Yes To No

Susanne Hirzel described her youth in Nazi Germany as a period of going from Yes to No. That turn of phrase caught my fancy the first time I ran across her memoirs.

She portrayed the reasons she initially wanted to go along with her other friends in Hitler Youth-League of German Girls (BDM). Her longing to belong went beyond spiffy uniforms and warm camaraderie. She genuinely believed that their cause was just.

In her heart she felt like it was a good thing to align with a leader who proclaimed that morality was important, who made her feel good about being a German after growing up in the shadow of hyperinflation followed by financial depression and massive unemployment. This little man in Berlin told them it was all right to be patriotic. It was healthy (he said) to wave the flag and sing the national anthem at the top of your voice.

When they got together for their weekly meetings and daily activities, national pride and Germany First became the focal point of their fun. They learned German folk songs, they were encouraged to create within the framework of the German experience. They came together as Germans. Hitler did a great job of tearing down the walls of class distinction. Susanne recalls that the daughters of factory workers sat together with the daughters of factory owners, with neither side granted special privilege. It was a heady feeling for a teenage girl, especially a gifted and beautiful child.

What turned it around for her? She was lucky enough to have teachers who taught her to think, to listen to the words behind the spin. Within the parameters of a National Socialist education, they managed to convey a sense of logic and rational thought. Using history instead of current events as their subject matter, these dedicated teachers pointed out the fallacies of blind obedience, the dangers of a State that assumes too much power with too little control.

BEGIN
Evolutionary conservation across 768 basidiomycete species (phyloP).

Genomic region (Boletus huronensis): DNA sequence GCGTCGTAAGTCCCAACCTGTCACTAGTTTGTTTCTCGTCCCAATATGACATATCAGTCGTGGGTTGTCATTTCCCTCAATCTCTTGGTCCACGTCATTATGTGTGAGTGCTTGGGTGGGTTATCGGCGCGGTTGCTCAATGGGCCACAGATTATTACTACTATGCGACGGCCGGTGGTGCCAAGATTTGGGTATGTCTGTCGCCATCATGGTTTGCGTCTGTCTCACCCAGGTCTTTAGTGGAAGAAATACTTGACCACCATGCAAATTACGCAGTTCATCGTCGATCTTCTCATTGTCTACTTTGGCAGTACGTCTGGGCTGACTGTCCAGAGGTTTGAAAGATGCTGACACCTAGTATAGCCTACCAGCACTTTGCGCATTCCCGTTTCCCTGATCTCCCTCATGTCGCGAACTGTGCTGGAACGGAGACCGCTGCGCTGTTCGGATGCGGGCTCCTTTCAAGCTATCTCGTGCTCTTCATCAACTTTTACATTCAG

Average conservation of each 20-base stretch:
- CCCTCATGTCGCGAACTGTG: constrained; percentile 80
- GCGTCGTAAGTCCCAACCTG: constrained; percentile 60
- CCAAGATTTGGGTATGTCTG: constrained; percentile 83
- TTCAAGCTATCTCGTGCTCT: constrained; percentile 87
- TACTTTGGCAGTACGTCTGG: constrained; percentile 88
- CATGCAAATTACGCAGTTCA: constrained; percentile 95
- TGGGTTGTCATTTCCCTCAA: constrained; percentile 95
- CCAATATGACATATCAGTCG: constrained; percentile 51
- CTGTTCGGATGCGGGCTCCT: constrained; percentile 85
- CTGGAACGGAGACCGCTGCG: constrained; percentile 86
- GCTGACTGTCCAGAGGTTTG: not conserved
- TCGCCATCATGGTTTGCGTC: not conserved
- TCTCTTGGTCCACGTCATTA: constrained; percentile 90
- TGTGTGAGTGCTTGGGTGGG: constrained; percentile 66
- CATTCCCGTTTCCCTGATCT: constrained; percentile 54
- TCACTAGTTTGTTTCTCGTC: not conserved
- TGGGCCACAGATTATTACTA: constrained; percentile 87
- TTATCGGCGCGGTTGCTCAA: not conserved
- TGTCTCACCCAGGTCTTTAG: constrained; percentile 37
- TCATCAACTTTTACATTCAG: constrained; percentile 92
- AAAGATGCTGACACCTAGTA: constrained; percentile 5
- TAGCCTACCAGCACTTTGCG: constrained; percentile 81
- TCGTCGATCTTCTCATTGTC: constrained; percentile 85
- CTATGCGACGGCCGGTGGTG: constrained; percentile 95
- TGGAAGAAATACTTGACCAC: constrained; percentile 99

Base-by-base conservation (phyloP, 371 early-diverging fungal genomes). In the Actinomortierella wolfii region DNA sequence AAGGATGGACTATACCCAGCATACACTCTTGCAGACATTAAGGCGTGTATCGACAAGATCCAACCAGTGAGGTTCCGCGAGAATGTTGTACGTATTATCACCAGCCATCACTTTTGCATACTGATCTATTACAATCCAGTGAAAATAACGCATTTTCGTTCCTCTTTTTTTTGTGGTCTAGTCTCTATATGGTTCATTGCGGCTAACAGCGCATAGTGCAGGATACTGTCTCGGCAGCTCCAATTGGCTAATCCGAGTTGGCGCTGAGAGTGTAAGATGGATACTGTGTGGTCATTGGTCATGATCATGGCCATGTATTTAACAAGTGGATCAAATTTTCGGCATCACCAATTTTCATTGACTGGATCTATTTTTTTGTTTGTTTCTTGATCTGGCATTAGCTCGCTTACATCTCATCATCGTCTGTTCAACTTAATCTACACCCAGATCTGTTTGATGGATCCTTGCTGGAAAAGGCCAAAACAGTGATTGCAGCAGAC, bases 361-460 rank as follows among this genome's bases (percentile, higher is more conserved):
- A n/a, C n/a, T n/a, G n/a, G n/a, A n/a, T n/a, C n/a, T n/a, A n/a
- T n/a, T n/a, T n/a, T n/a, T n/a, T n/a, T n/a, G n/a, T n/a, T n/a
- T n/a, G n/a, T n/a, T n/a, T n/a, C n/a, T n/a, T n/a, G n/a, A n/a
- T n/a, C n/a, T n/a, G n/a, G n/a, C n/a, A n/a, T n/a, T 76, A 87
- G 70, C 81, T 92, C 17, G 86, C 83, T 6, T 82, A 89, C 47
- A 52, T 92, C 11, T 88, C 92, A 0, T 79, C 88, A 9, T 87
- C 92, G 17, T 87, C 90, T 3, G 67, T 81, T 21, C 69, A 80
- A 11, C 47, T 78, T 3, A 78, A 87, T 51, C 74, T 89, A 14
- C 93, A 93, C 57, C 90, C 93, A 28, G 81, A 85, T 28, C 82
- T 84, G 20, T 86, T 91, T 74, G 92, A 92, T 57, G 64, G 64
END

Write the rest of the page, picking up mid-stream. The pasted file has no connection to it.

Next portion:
And she had friends who, like her, heard the message these closet doubters said and drew her out of her fear into a better understanding of what was going on.

Susanne Hirzel never became a revolutionary. She never joined her more courageous friends in their active resistance. But her No finally became clear enough to do a little. And for doing a little, she was arrested and spent six months in a Nazi prison. For doing that little, she knew her own parents' displeasure and censure.

I thought about her in the brouhaha focused on Trent Lott's tactless "tribute" to Strom Thurmond. Trent Lott embodies several generations of Americans who were insensitive to the devastation wrought by slavery and subsequent overt racism. To what it meant to be deemed guilty without a trial, simply due to the color of one's skin. To be sloughed off to schools with outdated textbooks and untrained teachers. To be abandoned by one of the wealthiest societies this world has ever known.

There were others who initially said Yes to that system of degradation, only to grow up and realize what they were agreeing with. Their No caused them to assume roles in changing the world they lived in, made them campaign to rewrite laws that excluded some Americans from the very privileges that make our country great.

Those who genuinely went from Yes to No - along with those whose No has been constant - represent the conscience of our country, a conscience that seems to be silenced with alarming frequency in this 21st century.

We should encourage our youth, the students who will lead our nation tomorrow, to examine the causes they agree with today. To engage in rational discussion of political events and social trends. To recognize when blind obedience is being called for, and recognizing it, to step forward and shout their No.

It is when we go from Yes to No that we move forward. It is when we go from Yes to No that we are truly great.

- Ruth Hanna Sachs

With gratitude to Dr. Erich Schmorell (sel. A.) for letting us know about Susanne Hirzel’s book by this name – VOM JA ZUM NEIN.

(c) 2003 Ruth Hanna Sachs. All rights reserved. Please contact us for permission to quote.